Software Maintenance Costs and the Walk Throughs

Filed under: Technology; Author: Les Bain; Posted: February 4, 2009 at 9:09 am;

There was a turning point in the development of software when it was finally discovered that it took more time and money to maintain a system than to develop it.  The emphasis shifted to creating systems that were easy to maintain.

To make a system easier to maintain the first goal was to create a system with fewer bugs.

To create the system with fewer bugs, there were a number of processes that were used.  One of the most interesting and controversial was the “code walk through”.  Programmers after they created a piece of code, usually a subroutine, sat with their peers for a review of the code.

The goal was to reduce bugs and reduce overall maintenance.  Programmers are not known for their social tact, and it was difficult at first to teach that when you reviewed code, you had to do it with some tact.

Some programming sites made the rule that before you pointed out any errors, you had to say something positive.  There was a famous story that one programmer who after reviewing the code of another programmer struggled to find something postive to say, until he finally blurted out “thank you for writing so clearly so I can see all the errors”.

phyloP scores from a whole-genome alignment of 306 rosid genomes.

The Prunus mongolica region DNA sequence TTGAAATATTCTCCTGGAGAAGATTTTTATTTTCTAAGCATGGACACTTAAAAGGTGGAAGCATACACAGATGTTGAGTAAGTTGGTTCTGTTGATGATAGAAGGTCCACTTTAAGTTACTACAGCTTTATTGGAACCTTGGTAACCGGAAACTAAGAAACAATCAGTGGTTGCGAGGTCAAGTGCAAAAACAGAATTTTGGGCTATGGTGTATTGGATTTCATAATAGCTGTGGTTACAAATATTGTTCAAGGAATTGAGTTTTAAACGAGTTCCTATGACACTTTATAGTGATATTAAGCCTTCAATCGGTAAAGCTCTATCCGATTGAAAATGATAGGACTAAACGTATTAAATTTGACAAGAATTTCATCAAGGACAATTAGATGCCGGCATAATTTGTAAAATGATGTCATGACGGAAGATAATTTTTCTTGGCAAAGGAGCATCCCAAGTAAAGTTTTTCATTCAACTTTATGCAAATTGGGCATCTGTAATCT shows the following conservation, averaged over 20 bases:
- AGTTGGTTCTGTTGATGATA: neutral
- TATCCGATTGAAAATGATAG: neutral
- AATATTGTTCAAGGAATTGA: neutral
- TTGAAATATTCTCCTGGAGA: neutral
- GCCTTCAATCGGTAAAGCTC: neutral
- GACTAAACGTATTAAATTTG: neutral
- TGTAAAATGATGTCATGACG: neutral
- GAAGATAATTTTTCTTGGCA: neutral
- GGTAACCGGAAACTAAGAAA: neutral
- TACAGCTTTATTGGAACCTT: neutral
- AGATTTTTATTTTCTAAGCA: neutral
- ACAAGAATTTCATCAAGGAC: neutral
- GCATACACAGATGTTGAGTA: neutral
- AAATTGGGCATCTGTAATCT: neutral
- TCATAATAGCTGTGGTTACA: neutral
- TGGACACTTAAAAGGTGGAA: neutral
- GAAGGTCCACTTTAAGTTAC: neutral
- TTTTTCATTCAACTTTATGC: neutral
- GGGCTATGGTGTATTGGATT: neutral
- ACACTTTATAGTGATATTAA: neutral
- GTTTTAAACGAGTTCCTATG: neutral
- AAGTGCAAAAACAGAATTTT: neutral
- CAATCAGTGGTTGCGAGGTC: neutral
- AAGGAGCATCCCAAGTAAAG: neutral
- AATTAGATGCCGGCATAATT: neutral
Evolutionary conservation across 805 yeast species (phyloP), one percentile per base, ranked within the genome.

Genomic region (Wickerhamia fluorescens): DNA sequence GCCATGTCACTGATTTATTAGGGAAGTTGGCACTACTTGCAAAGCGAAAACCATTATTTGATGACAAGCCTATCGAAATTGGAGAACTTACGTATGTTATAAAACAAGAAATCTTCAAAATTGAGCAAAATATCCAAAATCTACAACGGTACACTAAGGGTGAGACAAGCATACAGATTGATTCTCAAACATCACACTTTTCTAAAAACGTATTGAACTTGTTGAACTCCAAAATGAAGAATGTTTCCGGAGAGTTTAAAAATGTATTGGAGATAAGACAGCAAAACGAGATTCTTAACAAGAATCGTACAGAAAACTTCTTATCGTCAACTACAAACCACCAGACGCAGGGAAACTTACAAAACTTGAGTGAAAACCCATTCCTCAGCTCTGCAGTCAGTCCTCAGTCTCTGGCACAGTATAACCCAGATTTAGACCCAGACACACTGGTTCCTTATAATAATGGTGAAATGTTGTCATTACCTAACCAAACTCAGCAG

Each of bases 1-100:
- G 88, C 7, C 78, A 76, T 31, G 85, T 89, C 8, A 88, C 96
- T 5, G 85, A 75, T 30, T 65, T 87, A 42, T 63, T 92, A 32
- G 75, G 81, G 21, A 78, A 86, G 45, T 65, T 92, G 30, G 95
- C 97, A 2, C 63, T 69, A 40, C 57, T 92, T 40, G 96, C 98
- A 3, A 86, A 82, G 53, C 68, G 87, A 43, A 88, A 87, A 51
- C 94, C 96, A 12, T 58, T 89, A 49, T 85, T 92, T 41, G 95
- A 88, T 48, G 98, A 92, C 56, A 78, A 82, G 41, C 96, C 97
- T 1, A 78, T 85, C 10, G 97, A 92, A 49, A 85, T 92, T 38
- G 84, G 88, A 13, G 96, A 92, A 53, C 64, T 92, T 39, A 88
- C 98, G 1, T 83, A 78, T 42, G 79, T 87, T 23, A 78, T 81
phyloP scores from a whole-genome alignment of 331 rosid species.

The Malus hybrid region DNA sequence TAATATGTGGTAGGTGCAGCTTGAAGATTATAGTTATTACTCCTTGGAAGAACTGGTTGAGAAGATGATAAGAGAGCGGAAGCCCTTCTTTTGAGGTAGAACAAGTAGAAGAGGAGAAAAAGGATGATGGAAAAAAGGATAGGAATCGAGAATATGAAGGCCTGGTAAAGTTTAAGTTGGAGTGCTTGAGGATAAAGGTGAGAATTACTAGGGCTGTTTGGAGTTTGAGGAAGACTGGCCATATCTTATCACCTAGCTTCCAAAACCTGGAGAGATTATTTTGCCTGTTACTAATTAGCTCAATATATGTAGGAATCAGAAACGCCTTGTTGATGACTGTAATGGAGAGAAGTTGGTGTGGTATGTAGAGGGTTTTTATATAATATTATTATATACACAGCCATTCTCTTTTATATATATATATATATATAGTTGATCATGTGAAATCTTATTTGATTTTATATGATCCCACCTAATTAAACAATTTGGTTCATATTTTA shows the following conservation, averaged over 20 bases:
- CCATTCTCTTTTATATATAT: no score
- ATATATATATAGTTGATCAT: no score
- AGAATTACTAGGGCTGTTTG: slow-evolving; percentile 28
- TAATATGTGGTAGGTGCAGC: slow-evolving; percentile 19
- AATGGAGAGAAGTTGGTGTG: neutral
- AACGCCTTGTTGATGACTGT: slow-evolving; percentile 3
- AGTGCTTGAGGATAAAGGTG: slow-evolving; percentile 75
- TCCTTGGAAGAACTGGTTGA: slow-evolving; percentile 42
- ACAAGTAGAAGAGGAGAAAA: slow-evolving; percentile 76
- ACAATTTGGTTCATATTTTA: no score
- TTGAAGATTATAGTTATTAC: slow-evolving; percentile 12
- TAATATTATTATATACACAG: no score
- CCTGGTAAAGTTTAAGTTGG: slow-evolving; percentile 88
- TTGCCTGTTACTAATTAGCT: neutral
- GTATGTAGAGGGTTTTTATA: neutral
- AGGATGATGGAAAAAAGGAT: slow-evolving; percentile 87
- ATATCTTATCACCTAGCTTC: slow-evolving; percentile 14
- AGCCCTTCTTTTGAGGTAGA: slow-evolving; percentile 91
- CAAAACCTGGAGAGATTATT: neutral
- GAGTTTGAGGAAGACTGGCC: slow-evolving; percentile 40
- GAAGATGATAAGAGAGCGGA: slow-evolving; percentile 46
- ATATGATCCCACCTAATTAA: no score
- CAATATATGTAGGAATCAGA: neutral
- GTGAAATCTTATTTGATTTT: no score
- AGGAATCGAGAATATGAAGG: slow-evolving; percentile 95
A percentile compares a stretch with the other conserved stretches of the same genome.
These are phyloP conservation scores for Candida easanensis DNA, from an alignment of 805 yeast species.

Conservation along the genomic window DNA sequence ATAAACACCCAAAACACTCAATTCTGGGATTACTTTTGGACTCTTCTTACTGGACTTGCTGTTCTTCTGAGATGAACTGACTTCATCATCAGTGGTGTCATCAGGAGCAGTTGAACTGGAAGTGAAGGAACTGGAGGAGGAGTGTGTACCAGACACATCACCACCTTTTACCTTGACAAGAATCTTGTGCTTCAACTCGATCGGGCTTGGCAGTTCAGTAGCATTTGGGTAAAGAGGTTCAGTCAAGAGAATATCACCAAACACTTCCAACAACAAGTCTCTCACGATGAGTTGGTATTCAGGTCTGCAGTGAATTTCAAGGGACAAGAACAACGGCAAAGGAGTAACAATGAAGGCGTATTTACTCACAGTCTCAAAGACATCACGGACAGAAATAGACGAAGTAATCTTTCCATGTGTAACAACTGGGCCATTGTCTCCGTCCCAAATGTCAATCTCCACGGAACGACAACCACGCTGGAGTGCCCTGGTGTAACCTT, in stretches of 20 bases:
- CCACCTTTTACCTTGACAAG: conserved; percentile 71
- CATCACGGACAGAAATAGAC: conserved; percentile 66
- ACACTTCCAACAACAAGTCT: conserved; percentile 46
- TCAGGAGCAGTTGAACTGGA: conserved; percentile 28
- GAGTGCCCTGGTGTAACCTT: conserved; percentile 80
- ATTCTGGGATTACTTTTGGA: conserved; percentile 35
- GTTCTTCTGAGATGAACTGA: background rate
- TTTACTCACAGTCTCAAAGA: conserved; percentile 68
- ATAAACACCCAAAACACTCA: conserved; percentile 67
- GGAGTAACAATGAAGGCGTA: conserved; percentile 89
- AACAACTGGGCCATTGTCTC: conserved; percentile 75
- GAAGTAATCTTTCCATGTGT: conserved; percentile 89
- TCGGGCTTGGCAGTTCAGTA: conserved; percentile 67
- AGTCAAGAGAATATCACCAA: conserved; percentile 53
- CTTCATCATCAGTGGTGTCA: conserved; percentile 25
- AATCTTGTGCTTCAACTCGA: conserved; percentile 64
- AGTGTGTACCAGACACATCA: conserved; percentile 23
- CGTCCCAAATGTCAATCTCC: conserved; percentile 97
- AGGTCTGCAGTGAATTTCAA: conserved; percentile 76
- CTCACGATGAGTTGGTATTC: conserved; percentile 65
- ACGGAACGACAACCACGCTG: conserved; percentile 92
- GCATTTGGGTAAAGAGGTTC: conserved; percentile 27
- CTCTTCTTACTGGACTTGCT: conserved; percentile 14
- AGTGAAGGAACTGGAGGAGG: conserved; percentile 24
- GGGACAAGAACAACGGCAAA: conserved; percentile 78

No Comments »

No comments yet.

RSS feed for comments on this post. TrackBack URI

Leave a comment

If you want to leave a feedback to this post or to some other user´s comment, simply fill out the form below. Just in case you know some HTML, you may use the following tags to format your text:
<a href="" title=""> <abbr title=""> <acronym title=""> <b> <blockquote cite=""> <cite> <code> <del datetime=""> <em> <i> <q cite=""> <s> <strike> <strong>